Bombardier Aerospace (Booth No. 1300) is gradually building parts inventory levels at its new super-warehouse near Germany’s Frankfurt Airport and is already beating its own performance targets at the facility, which opened last December. By the end of next month, the airframer expects to have some 25,000 individual parts on the shelves, a total that could grow to 40,000.
News and issues relating to business, corporate and private aviation, primarily regarding turbine-engine powered airplanes and helicopters. Subjects include aircraft, engines, personnel, acquisitions, accidents, safety, security and training.
After a lower court rejected its lawsuit against Euralair S.A. last month, Belgium’s Flying Group has appealed to a Paris court charging Euralair failed to comply with its commitment to assign the business assets of its Euralair Airport Services FBO (EAS) to Flying Group, which has included it in its plans to set up operations at Paris Le Bourget Airport.
Flying Group, the Antwerp-based aircraft charter, fractional ownership, management and handling company, views France as the main outlet for its growth strategy. It is putting this theory into practice by establishing substantial new bases at both Paris Le Bourget Airport and Cannes-Mandelieu.
The long-term redevelopment of Paris Le Bourget Airport (Booth No. 1229) takes a further step forward with the opening at the end of this month of a brand-new terminal to house two business aircraft operators/FBOs and several offices of other aviation-related companies.
Boeing is here at EBACE floating the idea of adding another new member to its Boeing Business Jet family. The BBJ C would have the same airframe as the original BBJ (that is, based on the 737-700 fuselage and the -800 wing), but what would set it apart is a large cargo door in the side of the main deck. This would allow operators to use the aircraft for carrying bulky items such as cars, horses or equipment loaded in pallets.
New wingtip technology that “will raise eyebrows” is being developed by Aviation Partners and may be revealed at the EBACE show this week. Declining to reveal details ahead of time, chief executive Joe Clark told EBACE Convention News a few weeks ago that satisfactory completion of flight testing could permit him to announce the novel wingtip devices here in Geneva. The U.S.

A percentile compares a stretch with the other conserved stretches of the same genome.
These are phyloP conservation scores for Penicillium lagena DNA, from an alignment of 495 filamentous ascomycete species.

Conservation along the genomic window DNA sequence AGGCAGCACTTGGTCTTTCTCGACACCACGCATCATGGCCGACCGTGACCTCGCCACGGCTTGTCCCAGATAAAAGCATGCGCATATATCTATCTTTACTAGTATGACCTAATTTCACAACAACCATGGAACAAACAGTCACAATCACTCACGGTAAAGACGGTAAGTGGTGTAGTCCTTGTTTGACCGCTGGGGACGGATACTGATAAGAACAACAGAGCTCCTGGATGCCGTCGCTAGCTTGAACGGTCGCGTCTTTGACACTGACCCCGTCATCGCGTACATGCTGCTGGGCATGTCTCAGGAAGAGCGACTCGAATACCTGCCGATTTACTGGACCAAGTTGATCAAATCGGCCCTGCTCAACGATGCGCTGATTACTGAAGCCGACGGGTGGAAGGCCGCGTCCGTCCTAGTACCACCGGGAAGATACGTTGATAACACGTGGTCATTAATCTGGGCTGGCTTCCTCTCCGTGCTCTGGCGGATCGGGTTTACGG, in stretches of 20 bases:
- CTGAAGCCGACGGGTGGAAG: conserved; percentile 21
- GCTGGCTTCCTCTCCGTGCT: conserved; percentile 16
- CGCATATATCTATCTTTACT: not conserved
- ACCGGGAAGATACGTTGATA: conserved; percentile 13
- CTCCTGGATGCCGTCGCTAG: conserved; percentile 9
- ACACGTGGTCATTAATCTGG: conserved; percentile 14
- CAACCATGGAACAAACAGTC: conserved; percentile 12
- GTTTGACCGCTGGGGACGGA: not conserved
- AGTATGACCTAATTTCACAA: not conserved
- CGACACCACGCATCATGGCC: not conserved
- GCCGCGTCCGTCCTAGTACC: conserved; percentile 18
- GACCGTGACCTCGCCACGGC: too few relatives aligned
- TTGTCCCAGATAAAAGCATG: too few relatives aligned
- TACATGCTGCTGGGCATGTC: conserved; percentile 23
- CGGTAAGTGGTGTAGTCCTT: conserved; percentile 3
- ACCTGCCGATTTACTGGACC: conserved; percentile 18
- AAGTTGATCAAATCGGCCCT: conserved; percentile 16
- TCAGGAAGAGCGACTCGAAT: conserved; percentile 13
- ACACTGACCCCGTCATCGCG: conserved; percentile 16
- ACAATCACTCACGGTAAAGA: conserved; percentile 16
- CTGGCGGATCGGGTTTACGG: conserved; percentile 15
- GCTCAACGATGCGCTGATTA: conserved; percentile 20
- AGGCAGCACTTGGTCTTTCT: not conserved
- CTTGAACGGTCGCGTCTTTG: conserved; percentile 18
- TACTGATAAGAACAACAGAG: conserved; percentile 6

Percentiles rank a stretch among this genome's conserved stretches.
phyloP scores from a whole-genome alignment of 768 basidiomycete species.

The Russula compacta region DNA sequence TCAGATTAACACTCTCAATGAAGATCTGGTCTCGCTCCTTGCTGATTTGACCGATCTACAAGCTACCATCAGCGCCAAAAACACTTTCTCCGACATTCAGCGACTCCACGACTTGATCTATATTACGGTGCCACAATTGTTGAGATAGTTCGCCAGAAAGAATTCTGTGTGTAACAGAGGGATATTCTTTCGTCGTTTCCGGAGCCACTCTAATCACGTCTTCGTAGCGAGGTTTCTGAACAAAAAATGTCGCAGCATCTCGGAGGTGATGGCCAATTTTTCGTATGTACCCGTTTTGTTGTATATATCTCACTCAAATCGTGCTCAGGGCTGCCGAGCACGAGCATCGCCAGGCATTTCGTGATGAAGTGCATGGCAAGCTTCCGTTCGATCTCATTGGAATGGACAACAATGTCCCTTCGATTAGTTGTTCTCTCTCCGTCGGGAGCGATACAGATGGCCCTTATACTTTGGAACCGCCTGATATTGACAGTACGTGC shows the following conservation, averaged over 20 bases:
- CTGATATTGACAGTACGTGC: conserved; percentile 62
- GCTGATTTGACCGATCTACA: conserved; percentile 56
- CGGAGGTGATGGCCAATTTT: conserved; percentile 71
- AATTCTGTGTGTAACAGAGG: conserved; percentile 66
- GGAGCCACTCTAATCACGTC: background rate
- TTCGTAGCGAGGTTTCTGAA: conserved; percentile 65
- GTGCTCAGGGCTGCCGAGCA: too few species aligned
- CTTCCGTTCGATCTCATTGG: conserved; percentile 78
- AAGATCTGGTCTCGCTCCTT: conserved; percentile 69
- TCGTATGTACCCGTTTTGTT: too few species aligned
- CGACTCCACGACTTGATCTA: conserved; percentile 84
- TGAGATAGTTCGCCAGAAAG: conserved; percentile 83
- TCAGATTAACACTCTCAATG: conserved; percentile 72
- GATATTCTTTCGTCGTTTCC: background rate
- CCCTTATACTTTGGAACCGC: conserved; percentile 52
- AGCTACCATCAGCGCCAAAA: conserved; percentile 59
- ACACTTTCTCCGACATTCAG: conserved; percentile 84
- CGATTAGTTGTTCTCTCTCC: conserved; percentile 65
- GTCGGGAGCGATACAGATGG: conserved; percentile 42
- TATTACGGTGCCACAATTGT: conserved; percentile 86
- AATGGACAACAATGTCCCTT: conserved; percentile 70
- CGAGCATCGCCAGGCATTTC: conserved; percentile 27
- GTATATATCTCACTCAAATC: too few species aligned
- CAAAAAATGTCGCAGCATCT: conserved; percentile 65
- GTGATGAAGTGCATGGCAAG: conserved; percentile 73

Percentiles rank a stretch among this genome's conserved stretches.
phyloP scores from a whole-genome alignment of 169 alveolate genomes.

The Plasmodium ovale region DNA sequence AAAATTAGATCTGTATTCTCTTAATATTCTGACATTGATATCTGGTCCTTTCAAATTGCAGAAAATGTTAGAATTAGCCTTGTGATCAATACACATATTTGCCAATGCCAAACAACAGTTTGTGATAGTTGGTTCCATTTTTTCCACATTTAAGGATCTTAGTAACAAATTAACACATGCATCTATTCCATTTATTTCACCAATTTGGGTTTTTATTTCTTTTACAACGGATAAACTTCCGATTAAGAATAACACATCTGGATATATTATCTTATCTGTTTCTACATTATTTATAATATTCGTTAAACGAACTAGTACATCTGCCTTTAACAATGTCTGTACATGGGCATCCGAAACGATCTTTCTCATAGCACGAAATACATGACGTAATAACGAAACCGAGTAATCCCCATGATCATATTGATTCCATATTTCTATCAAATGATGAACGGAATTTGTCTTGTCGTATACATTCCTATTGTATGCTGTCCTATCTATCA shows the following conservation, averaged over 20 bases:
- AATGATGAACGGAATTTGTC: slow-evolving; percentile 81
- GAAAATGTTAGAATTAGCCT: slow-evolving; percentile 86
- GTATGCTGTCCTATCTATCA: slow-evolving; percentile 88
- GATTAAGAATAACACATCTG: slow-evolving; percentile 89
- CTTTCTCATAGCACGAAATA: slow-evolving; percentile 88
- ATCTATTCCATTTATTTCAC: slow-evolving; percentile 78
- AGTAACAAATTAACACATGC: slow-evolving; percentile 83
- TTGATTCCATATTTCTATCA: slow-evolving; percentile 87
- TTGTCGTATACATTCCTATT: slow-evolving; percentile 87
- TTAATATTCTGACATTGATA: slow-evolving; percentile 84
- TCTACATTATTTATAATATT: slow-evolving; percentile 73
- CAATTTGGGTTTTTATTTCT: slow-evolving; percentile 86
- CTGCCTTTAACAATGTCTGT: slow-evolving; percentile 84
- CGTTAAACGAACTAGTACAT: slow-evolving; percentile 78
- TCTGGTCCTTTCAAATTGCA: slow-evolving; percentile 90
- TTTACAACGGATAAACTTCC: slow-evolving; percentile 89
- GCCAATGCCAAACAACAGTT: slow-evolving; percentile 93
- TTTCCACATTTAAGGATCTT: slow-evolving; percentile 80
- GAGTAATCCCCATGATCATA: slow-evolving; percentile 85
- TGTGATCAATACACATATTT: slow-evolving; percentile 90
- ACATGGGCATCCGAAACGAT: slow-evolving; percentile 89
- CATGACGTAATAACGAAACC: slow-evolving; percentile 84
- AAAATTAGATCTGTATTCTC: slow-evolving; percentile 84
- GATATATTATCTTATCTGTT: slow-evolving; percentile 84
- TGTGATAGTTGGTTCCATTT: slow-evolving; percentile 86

Aircraft design pioneer Ed Swearingen is as convinced today as he was 30 years ago that business aircraft manufacturers are selling their customers short by delivering products that still don’t get close to airliners in terms of efficiency. Why? Essentially, because they are still designing business jets as if they were powered by turboprop engines, the veteran told an April 11 press briefing in London.
Twenty years after it was conceived by legendary aircraft designer Ed Swearingen, the Sino-Swearingen SJ30-2 is making its European debut here at EBACE. In its long march to the market, the seven-seat jet finally received a type certificate from the U.S. Federal Aviation Administration in October. Last month it rounded the approval process off with clearance for flight into known-icing conditions and for its cabin configuration.
Piaggio Aero Industries is preparing to launch a new jet program before the end of this year and is debating which of two designs to develop. On April 19, the Italian firm laid the financial foundations for the anticipated product launch when it announced that Mubadala Development, an investment company owned by the government of Abu Dhabi, is purchasing a 35-percent stake in its business.
During a recent visit to Piaggio’s Italian home, EBACE Convention News got a first-hand demonstration of how the P180 Avanti can enable business people to make trips that would have been infeasible by other means. Having briefed journalists at its Genoa headquarters on the northwest coast of Italy, Piaggio wanted them to visit the famous Ferrari sports car factory in Maranello near Modena in the center of the country.